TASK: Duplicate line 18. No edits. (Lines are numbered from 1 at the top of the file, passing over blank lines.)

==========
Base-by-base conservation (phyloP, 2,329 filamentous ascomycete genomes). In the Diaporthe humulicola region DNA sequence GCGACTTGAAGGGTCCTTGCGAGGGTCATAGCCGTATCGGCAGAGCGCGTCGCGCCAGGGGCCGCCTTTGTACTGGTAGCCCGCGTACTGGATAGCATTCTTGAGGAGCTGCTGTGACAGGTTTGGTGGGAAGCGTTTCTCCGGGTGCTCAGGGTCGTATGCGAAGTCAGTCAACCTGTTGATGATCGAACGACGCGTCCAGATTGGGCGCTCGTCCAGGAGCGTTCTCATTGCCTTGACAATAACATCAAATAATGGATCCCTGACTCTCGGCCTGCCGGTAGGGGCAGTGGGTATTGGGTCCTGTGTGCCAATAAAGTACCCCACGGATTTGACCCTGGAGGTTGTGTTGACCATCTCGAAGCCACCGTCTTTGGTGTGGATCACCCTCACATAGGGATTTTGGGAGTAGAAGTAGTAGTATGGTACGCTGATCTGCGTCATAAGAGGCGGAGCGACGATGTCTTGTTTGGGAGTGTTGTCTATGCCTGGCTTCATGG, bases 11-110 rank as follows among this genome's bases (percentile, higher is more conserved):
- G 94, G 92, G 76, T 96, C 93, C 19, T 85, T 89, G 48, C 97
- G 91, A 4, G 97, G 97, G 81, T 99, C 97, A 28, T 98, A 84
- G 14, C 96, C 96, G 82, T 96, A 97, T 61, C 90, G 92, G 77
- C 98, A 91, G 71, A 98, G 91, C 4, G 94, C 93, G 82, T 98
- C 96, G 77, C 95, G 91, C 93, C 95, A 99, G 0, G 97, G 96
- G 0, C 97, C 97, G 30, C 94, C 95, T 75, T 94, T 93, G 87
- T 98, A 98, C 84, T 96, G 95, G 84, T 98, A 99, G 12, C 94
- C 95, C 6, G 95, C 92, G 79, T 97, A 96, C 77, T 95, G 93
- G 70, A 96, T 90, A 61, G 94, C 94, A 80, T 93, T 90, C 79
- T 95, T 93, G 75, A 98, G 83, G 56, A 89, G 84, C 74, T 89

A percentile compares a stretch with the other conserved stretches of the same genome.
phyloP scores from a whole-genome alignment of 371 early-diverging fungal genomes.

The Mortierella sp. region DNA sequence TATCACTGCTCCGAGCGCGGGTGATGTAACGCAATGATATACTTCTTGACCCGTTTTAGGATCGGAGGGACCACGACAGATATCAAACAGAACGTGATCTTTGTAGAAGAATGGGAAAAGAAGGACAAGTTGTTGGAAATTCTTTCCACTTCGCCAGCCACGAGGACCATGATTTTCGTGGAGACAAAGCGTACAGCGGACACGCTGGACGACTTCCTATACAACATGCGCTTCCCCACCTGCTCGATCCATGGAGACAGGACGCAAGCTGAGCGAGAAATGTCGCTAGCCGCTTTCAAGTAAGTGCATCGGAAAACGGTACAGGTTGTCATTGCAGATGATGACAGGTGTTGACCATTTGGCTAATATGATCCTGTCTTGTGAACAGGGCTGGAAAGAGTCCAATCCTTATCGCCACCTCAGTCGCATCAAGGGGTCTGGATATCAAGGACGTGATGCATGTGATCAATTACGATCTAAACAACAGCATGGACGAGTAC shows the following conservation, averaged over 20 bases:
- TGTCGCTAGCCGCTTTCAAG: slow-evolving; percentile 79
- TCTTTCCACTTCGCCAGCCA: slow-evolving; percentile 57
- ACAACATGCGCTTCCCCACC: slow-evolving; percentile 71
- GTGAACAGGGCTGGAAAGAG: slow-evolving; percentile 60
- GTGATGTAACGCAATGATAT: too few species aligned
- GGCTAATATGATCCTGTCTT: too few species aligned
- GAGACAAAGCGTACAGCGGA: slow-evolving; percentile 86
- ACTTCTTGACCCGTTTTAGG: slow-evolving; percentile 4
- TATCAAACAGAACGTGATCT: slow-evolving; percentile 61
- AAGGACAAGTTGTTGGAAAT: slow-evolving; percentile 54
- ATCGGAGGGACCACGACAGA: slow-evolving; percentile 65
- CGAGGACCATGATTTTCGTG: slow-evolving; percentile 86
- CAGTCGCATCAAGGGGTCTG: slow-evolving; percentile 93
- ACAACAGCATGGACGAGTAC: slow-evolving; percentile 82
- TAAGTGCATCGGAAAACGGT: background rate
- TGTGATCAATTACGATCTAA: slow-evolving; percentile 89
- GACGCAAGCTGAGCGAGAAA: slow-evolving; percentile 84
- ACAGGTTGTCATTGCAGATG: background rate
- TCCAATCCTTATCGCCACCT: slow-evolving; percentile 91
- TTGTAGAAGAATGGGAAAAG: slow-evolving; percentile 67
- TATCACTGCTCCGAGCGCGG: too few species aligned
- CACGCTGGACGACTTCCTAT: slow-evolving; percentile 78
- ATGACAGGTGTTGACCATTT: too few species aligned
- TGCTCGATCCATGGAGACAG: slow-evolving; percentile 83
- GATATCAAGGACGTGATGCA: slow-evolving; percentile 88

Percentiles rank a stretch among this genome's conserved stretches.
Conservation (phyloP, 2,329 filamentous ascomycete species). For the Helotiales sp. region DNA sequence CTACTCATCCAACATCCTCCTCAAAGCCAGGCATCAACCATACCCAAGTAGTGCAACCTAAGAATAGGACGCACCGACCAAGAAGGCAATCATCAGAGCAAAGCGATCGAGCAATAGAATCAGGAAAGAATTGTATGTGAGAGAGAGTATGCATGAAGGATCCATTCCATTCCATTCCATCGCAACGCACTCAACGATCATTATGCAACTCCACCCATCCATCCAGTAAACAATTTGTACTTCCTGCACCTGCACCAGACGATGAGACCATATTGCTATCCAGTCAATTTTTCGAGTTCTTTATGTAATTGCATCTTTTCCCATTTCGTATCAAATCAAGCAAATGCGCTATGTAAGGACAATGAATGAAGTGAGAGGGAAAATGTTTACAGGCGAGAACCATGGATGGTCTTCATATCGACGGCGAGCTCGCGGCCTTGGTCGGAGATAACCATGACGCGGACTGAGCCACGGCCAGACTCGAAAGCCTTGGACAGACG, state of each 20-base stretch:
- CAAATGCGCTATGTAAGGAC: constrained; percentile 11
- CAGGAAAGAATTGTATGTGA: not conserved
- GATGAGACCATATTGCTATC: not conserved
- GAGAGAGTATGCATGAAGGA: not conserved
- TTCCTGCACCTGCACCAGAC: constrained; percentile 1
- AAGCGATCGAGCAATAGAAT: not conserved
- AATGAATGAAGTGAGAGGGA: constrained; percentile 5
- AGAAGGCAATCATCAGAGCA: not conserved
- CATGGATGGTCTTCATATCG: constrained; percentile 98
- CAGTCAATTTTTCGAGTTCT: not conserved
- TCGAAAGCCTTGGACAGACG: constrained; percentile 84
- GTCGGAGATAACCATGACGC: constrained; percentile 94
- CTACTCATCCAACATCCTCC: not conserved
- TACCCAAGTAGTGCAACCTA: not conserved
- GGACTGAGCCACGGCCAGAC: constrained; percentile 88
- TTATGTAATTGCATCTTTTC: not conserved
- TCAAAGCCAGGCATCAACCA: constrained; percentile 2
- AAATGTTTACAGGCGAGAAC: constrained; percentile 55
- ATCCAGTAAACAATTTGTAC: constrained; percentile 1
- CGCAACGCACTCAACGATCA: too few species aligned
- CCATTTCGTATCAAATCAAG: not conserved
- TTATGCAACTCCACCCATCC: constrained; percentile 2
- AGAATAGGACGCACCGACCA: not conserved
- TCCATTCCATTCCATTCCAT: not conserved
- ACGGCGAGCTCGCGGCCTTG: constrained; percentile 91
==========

- GTGAACAGGGCTGGAAAGAG: slow-evolving; percentile 60